Second editions have been announced for Physically Based Rendering Techniques and High Dynamic Range Imaging. PBRT is more offline rendering oriented, but is a great book because it takes a stand; the authors say what they do for a real system and why they made that choice, vs. listing all possible techniques. It also presents about the longest literate programming presentation published. I have a short review of the first edition. The HDRI book is nice in that it pulls together the various research articles out there into one place, with a coherent thread to it all. The second edition’s new material is described on its Amazon page.

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First day of work, so here are a few from coworkers and others:

  • Naty passed on this blog post about RGBD, a compact way of storing HDR environment map colors.
  • Gamasutra has an excerpt from Game Engine Architecture, a book we’ve mentioned before. Added bonus info on the author, Jason Gregory: he was a lead programmer on Uncharted 2 (which my older son loves, as do many others).
  • Manny Ko mentioned the free program Mendeley, which he swears by for organizing his PDF collection of graphics papers. I’ll look into it once I’ve reloaded everything after my Windows 7 upgrade.
  • Physics in graphics? Here’s one person’s extensive collection of abstracts through 2005.
  • From Nicholas Wilt, interesting to hear how one brokerage firm is now using GPUs to run complex simulations for bond prices. That GPU Gems chapter on options pricing was prescient.
  • Speaking of brokers and lots of GPUs, there’s this article. I’m a little skeptical of a GPU cloud for graphics (vs. running OpenCL), since graphics cards are not quite interchangeable parts at this point. Also, CPUs don’t normally need driver updates, GPUs do. OTOY I’m super-skeptical about, I have to admit, though I’d love to see them pull it off. Anyway, fun to think about situations where network bandwidth > graphics compute power and cloud cost < local cost.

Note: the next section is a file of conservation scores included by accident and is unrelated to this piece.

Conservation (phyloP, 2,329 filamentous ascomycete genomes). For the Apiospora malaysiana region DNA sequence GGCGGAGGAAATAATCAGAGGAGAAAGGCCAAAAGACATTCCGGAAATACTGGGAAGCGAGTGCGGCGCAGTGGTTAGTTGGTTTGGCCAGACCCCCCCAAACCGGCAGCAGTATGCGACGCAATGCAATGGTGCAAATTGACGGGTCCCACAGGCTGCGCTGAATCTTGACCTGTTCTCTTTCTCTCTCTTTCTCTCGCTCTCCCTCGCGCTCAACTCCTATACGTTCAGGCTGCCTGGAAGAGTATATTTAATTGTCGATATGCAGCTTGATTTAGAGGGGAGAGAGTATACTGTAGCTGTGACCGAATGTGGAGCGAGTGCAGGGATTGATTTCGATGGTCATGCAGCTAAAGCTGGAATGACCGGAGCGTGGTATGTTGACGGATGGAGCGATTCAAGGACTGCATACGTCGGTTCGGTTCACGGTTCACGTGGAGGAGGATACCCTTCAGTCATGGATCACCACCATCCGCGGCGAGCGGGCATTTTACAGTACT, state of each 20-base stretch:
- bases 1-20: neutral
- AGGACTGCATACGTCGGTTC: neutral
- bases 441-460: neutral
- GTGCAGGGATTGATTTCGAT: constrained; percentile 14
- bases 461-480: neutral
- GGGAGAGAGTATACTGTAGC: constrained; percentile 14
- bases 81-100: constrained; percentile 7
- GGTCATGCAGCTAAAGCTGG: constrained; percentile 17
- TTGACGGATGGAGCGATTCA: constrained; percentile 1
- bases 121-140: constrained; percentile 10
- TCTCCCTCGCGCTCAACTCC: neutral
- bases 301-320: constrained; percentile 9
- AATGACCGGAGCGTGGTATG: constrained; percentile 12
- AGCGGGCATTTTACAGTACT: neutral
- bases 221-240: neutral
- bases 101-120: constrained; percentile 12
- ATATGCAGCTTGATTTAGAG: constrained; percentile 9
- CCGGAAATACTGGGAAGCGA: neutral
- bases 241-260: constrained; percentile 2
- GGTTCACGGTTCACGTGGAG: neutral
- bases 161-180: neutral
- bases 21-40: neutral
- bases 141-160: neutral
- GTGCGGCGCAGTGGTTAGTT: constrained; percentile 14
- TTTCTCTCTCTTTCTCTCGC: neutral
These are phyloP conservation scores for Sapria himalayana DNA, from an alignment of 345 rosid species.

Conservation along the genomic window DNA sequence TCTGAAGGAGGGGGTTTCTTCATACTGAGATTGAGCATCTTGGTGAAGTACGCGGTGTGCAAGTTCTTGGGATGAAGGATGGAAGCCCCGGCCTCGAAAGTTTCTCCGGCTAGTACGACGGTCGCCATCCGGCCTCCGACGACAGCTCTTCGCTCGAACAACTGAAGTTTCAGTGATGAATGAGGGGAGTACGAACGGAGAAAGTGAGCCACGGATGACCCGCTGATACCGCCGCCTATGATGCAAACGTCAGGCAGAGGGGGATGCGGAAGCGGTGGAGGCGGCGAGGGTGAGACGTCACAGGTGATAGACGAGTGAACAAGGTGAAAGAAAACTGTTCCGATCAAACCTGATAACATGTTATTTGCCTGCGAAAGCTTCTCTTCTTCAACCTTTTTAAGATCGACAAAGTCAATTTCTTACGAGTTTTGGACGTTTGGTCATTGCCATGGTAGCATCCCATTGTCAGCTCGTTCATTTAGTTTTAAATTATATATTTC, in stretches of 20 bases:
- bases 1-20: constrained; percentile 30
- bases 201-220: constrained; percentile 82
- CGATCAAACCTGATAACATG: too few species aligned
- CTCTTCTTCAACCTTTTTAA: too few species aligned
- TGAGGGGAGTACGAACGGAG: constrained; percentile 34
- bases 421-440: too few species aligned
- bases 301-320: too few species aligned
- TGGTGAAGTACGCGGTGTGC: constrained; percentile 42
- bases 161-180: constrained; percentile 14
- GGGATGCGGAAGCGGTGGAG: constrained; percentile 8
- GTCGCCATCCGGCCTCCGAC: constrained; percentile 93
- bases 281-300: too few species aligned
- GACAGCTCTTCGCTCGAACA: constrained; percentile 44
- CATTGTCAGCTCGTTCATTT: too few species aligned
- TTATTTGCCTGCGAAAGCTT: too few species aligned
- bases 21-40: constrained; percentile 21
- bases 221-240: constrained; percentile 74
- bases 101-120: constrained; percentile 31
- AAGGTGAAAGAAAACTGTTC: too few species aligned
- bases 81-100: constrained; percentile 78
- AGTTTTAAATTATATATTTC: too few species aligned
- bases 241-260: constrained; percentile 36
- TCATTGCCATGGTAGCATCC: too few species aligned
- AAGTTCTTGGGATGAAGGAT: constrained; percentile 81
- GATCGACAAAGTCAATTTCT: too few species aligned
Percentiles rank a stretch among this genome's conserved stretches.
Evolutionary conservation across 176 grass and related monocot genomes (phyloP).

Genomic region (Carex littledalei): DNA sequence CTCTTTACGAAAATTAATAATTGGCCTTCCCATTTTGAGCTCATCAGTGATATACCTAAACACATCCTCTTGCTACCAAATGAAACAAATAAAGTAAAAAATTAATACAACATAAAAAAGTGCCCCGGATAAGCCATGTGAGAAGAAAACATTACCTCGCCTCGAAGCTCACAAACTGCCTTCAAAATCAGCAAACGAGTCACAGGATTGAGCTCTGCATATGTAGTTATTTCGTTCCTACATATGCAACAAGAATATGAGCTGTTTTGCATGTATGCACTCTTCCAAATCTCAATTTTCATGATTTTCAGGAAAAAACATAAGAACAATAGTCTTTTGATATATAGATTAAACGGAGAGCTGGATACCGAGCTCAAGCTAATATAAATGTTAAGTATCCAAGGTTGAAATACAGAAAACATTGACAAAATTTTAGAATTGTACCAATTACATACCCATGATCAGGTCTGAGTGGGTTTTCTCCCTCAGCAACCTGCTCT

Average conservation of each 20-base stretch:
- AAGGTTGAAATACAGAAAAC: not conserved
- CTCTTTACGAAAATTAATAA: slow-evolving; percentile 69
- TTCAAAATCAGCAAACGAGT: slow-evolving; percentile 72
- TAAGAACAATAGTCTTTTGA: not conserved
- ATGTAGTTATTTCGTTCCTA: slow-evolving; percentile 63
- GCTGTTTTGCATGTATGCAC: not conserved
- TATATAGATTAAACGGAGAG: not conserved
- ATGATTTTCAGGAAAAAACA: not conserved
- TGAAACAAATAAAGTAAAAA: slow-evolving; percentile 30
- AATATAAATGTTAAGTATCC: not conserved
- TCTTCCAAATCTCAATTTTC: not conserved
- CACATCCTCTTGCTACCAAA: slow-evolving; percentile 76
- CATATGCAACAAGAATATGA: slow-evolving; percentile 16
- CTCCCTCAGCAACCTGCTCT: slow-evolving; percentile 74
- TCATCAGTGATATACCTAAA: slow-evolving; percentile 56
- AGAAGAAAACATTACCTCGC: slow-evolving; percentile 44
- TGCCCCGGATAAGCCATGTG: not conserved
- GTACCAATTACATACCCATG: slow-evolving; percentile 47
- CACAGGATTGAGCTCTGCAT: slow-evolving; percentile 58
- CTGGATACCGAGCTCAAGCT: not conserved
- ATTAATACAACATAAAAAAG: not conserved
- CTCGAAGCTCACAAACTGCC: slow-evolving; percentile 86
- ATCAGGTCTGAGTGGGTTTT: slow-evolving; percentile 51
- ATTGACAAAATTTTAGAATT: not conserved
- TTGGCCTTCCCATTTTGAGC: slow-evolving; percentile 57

• One more from the demoscene, Farbrausch’s The Cube – interesting effects, what looks like procedural clips and procedural surfaces using interior mapping. At least, that’s my guess. I wish they would spend a little time explaining what they did, though maybe that would ruin the magic.

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Some great bits have accumulated. Here they are:

  • I3D 2010 paper titles are up! Most “how would that work?!” type of title: “Stochastic Transparency”.
  • Eurographics 2010 paper titles are up! Most intriguing title: “Printed Patterns for Enhanced Shape Perception of Papercraft Models”.
  • An article in The Economist discusses how consumer technologies are being used by military forces. There are minor examples, like Xbox controllers being used to control robotic reconnaissance vehicles. I was interested to see that BAE Systems (a company that isn’t NVIDIA) talk about how using GPUs can replace other computing equipment for simulation at 1/100th the price. Of course, Iraq knew this 9 years ago.
  • I wish I had noticed this page a week ago, in time for Xmas (where X equals, nevermind): Christer Ericson’s recommended book page. I know of many of the titles, but hadn’t heard of The New Turing Omnibus before – this sounds like the perfect holiday gift for any budding computer science nerd, and something I think I’d enjoy, too. Aha, hmmm, wait, Amazon has two-day shipping… done!
  • A problem with the z-buffer, when used with a perspective view, is that the z-depths do not linearly correspond to actual world distances along the camera’s view direction. This article and this one (oh, and this is related) give ways to get back to this linear space. Why get the linear view-space depth? Two reasons immediately come to mind: proper computation of atmospheric effects, and edge detection due to z-depth changes for non-photorealistic rendering.
  • Wolfgang Engel (along with comments by others) has a great summary of order-independent transparency algorithms to date. I wonder when the day will come that we can store some number of layers per pixel without any concern about memory costs and access methods. Transparency is what kills algorithms like deferred shading, because all the layers are not there at the time when shading is resolved. Larrabee could have handled that… ah, well, someday.
  • Morgan McGuire has a paper on Ambient Occlusion Volumes (motto: shadow volumes for ambient light). I’ll be interested to see how this compares with Volumetric Obscurance in I3D 2010 (not up yet for download).